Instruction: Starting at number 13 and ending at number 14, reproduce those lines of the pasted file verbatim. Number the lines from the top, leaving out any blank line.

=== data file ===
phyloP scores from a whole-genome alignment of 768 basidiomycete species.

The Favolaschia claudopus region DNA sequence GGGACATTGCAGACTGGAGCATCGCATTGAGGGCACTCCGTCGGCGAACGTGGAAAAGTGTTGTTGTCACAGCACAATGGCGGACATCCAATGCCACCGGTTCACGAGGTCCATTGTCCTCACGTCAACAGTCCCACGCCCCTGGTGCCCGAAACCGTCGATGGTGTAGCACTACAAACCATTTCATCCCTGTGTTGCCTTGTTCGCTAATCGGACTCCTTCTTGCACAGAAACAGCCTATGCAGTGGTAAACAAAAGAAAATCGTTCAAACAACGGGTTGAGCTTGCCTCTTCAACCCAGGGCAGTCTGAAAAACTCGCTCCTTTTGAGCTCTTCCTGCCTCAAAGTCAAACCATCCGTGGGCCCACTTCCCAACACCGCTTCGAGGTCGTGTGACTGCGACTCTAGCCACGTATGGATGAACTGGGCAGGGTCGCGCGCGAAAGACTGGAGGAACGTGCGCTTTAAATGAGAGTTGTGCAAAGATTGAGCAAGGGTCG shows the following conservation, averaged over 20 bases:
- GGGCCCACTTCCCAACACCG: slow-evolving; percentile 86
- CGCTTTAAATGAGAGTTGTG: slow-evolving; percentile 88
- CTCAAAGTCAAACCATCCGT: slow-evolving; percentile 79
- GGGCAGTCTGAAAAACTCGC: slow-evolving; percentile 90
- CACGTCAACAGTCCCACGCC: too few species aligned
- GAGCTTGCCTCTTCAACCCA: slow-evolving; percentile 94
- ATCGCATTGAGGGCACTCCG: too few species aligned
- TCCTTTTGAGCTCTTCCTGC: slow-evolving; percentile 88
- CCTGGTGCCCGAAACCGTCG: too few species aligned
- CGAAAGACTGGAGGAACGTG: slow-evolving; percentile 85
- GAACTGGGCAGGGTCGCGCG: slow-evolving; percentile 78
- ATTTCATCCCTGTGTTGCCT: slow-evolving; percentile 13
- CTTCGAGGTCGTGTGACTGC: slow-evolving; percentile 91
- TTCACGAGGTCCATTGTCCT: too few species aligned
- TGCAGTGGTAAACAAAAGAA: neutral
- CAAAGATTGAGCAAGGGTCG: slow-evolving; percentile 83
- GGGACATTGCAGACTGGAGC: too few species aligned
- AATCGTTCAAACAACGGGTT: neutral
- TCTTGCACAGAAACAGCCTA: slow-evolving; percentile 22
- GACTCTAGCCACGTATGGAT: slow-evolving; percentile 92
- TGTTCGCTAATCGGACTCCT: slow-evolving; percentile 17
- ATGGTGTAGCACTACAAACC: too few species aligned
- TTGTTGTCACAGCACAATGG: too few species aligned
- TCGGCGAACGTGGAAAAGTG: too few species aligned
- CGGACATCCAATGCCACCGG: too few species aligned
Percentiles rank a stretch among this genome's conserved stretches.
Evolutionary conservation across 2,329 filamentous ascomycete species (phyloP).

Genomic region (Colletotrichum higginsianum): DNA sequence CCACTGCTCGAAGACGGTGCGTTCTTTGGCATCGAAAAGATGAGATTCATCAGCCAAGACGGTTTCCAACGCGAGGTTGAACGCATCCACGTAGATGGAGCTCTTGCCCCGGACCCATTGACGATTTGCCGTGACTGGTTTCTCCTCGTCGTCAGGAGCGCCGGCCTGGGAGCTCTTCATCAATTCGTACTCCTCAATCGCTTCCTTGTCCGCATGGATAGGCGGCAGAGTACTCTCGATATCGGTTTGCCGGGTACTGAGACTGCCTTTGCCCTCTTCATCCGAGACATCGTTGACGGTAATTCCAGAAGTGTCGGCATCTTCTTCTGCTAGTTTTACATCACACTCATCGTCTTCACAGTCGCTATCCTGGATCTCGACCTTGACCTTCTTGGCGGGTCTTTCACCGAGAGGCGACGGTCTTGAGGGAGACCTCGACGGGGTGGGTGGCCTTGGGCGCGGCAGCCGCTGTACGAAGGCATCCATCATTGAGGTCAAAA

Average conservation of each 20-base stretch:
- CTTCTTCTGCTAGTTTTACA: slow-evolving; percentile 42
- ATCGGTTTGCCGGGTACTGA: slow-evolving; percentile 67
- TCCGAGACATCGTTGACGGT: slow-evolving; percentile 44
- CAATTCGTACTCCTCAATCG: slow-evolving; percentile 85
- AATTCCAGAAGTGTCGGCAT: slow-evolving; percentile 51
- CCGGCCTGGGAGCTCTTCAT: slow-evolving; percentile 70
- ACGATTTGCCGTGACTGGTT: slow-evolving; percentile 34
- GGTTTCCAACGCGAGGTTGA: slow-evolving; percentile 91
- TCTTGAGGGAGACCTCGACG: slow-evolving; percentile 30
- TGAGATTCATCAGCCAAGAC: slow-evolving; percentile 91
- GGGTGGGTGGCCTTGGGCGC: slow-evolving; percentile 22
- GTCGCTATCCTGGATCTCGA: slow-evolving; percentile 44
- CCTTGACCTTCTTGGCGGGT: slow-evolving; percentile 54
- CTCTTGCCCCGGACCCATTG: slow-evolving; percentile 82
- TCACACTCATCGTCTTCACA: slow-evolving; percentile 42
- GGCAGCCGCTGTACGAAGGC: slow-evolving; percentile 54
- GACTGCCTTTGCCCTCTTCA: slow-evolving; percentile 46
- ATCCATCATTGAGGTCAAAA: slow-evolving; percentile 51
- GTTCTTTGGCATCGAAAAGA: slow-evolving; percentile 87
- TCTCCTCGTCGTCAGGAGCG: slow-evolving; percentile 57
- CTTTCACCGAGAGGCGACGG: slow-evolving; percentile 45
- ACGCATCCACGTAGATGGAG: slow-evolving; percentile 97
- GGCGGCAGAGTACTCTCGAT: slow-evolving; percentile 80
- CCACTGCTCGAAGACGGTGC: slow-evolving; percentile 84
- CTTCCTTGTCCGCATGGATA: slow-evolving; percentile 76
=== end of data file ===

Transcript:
- GAACTGGGCAGGGTCGCGCG: slow-evolving; percentile 78
- ATTTCATCCCTGTGTTGCCT: slow-evolving; percentile 13